Type 4 Hair, no such thing as types!

I am currently reading an acedemic thesis on the hierachies among the natural hair movement and how the classification creator André Walker might have been a bit biassed, if not discriminatory towards 4b/c hair.

I never found useful that classification having multiple textures, low porosity, high density and a mix of fine and course hair. Those other attibutes influenced my hair health and product choice more than knowing my curl pattern. I know curl typing is the signature marketing tool for texture media (and while I love their portal naturally curly, their choice of hair typing not so much). I dont think it is completely useless, but I agree with the original post in that  it’s a method that yields itself for usage as a discrimination tool (unintended probably). I read post by girls wishing their texture was like someone else’s and the point is self esteem, not trying to “train our curls” to be more “perfect”, you have the perfect curl love it and embrace it as it is!

Keep it healthy and hydrated and it will be the best curl it can be!

Have a happy curly day!

The Hair Lab Doctor

naturallycomplete

I didn’t know that I had a “type” of hair other than Black hair. I heard about the term Type 4 a/b hair in the summertime this year and was still largely clueless as to what my hair type is…since as its getting longer, it is changing from a 4b to…who knows? I don’t think it really matters if someone has nice “3b” hair or someone has coarse “4c” hair. I have seen YouTubers with THE most gorgeous, amazing hair ever and their hair is like a 4b, but I have seen women with 3c hair that grows effortlessly within months.

Especially within the NHM (Natural Hair Movement)…finding a system to separate hair types sounds silly and pompous. It generally has an underlying meaning that the closer you get to the European type (Type 2) then the nicer your hair is…or the more success you have being natural. But it’s…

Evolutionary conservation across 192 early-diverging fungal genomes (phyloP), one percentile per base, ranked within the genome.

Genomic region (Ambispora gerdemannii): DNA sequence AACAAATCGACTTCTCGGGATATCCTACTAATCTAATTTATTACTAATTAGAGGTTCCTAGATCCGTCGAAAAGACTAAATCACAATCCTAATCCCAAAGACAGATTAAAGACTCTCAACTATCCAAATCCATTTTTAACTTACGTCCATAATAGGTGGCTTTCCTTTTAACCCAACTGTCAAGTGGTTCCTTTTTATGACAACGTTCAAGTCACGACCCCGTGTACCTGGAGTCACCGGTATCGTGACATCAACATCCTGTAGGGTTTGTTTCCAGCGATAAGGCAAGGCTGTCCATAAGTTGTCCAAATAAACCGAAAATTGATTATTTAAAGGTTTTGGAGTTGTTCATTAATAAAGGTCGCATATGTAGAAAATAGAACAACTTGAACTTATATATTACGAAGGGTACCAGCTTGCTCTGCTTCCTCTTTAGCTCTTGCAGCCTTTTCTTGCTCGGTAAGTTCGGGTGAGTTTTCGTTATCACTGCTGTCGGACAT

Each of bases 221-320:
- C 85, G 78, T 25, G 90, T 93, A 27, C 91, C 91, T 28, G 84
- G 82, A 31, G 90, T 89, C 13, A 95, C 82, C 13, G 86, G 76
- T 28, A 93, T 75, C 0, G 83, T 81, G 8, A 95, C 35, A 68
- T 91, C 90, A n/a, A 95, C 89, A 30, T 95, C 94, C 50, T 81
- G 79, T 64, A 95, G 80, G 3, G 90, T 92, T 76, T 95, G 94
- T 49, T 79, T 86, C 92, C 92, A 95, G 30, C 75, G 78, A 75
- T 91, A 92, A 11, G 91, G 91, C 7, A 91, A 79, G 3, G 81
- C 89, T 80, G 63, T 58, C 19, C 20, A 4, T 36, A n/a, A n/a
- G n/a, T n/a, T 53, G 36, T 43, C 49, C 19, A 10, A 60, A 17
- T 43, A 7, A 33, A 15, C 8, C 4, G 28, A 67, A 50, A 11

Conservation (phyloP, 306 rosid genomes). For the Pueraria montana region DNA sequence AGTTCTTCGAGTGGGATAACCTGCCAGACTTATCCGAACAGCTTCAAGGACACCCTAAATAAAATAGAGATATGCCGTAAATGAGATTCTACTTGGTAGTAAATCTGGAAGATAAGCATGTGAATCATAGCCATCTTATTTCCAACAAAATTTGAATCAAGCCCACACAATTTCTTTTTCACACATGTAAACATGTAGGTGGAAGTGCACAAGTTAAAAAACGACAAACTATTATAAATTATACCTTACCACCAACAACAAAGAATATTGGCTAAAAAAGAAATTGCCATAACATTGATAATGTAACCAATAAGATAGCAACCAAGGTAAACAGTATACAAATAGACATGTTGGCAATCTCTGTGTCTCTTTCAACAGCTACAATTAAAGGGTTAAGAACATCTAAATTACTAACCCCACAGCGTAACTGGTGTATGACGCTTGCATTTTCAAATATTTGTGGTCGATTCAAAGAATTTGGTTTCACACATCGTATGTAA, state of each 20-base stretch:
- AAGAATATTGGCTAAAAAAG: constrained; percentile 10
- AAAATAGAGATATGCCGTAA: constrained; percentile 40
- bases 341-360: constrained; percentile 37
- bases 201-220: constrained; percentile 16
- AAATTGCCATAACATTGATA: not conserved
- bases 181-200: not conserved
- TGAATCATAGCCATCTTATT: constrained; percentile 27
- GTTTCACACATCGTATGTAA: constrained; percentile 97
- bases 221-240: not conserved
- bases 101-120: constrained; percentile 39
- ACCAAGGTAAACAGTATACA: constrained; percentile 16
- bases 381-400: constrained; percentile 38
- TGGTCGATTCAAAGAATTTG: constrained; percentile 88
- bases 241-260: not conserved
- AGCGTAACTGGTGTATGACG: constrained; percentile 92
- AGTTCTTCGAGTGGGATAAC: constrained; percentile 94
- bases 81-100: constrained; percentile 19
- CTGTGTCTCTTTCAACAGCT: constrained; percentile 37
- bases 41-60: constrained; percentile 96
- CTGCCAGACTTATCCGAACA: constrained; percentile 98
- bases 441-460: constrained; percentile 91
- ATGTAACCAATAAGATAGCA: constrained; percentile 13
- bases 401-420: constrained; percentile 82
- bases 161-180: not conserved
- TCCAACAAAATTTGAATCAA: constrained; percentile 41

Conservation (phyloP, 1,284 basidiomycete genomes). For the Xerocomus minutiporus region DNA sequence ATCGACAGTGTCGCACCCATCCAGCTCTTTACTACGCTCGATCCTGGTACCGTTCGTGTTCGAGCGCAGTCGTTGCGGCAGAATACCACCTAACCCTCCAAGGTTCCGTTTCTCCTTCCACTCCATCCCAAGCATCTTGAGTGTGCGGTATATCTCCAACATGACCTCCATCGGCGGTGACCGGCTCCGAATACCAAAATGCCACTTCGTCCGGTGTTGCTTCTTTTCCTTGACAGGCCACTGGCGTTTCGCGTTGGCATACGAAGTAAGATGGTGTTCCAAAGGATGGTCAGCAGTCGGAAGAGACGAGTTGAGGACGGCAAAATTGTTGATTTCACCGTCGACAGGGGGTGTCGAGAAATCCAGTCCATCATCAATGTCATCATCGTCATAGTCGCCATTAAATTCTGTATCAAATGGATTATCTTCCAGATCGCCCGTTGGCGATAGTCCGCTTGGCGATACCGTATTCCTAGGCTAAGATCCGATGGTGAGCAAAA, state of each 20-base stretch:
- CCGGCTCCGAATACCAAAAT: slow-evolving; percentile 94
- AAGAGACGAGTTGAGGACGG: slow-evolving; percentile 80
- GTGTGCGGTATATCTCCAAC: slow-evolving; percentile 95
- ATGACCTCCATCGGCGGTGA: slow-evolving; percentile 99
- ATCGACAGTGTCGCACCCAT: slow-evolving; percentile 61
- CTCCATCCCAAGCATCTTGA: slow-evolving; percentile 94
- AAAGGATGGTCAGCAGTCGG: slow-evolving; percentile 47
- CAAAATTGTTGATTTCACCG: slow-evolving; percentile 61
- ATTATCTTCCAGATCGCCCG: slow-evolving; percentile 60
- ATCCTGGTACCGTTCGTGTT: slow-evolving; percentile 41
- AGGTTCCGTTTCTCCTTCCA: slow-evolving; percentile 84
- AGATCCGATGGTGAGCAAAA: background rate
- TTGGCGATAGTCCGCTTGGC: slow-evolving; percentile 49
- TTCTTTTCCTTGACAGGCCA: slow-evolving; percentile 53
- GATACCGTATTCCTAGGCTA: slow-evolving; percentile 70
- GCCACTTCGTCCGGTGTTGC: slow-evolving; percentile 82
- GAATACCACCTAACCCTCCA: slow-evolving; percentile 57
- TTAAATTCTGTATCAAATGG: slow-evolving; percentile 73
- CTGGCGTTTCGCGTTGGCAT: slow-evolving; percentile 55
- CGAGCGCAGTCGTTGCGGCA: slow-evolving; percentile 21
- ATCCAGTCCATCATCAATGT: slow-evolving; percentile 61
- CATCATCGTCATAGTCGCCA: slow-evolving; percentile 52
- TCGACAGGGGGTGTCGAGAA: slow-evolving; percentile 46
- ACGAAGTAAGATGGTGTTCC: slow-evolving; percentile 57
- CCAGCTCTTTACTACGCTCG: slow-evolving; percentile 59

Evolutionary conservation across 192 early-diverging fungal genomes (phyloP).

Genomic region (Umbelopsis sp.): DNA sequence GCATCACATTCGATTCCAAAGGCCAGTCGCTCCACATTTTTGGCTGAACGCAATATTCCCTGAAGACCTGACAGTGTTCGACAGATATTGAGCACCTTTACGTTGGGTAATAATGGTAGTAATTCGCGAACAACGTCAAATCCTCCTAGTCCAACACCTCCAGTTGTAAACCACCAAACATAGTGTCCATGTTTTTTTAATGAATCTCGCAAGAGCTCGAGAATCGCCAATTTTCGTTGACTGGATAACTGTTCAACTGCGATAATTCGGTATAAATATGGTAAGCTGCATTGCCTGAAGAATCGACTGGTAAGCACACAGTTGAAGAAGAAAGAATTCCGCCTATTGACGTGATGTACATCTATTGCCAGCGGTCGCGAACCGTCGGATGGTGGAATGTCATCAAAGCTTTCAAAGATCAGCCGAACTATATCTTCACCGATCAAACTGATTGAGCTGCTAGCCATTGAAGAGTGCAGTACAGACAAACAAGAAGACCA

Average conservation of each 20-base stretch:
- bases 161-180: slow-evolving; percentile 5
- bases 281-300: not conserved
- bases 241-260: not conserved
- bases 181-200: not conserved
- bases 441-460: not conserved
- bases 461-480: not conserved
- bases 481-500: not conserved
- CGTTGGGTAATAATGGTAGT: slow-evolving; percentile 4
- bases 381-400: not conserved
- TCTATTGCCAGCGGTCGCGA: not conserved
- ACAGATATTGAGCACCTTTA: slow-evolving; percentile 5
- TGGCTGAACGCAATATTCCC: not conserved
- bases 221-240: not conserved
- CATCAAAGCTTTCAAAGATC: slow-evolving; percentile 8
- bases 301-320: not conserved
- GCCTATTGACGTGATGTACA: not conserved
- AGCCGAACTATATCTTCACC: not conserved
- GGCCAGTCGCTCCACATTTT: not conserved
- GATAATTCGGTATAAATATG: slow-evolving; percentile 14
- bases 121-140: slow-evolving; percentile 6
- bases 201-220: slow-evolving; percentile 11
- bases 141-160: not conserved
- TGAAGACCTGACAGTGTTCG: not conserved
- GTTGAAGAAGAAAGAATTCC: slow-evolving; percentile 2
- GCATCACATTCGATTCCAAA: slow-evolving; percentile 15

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I want to love this product, but can’t!

image

This is probably the first “for natural hair” product I have purchased and so far I am not loving it.

The first time I tried it I used it to replace my usual leave in conditioner one that so far I have not seen in the raving reviews honor roll, but that for me works wonders. I purchased this cantu product because is a super beloved brand. My hair felt heavy and oily even somewhat gluelike, I thought maybe it was a bad mix and left it at that.

The Second time did a twist out and the result was great, although it took forever to dry and I thought maybe it was because of my low porosity hair; since the definition and hold was great I started liking the product.

Now I have finally run out of my macadamia oil leave in conditioner, I used it again as wash and go (my staple style, twists are nice and I cant braid for the life of me plus I have no patience). The results where less than flattering, it dried very slowly, its a sticky, oily, frizzy, undefined, tangled mess on day one, will have to wash again tomorrow. The  smell is also fatty and “humid like” hard to describe but not very pleasant, so far the worst smelling product I own. I did not mix it with other products.

Anyone else had similar stories with this or other popular natural hair products? Any tips on how to use this particular cream?

 

Hair Goals! Long hair!

Do you prefer short or long hair?

I just cut my hair a few days ago and I am quite excited looking at how different my hairstyles are now.

I already set a new hair goal and that is maybe not cutting my hair in 6 months to see how much it can grow, maybe I wont be able to resist for that long (my last haircut was 3 months ago)

Here some hair inspo

image

Sunkissalba

Wash day! Is your wash day too complex?

How long is your wash day?

Sometimes for the fun of it I follow all the steps I can find for my wash day and I have found that for me simple and “short” (if you can call short any curly girl full wash lol) is better.

My 45 minute wash day is a little like this:

  1. Coconut oil pre poo night before
  2. Shampoo (in 4 or less sections)
  3. Deep condition (10 mins with hot towel)
  4. DETANGLE (once with tangle teezer, wide tooth comb and finger detangle)
  5. rinse out conditioner.
  6. Styling

My 90 min wash day

  1. Overnight pre poo night
  2. Conditioner DETANGLE-1 (finger detangling + wide tooth comb)
  3. Shampoo (in 4-6 sections)
  4. Deep condition (30 mins with hair cap and blow dryer)
  5. DETANGLE-2 (with tangle teezer, wide tooth comb and finger detangle)
  6. rinse out conditioner.
  7. Styling

My 2 hr plus wash day

Hot oil treatment for 30 mins leave in it on for up to 2 hours with no heat and then add the 90 min wash day or deep condition for 2 hrs.

The crucial and most time consuming step is detangling and it should be present in all curly hair wash routine at least once. It is really not necessary to detangle more than once as long as it is super well done or the hair is not too tangled, if you wash your hair twice a week and refresh with a cowash chances are your hair will get less tangled and the need to detangle will be less. So its a matter of either doing shorter wash days more often, as long as you deep condition your hair (up to 2 times a week is is perfectly fine), this is not a problem and is actually great for refreshing from the summer time heat and activities.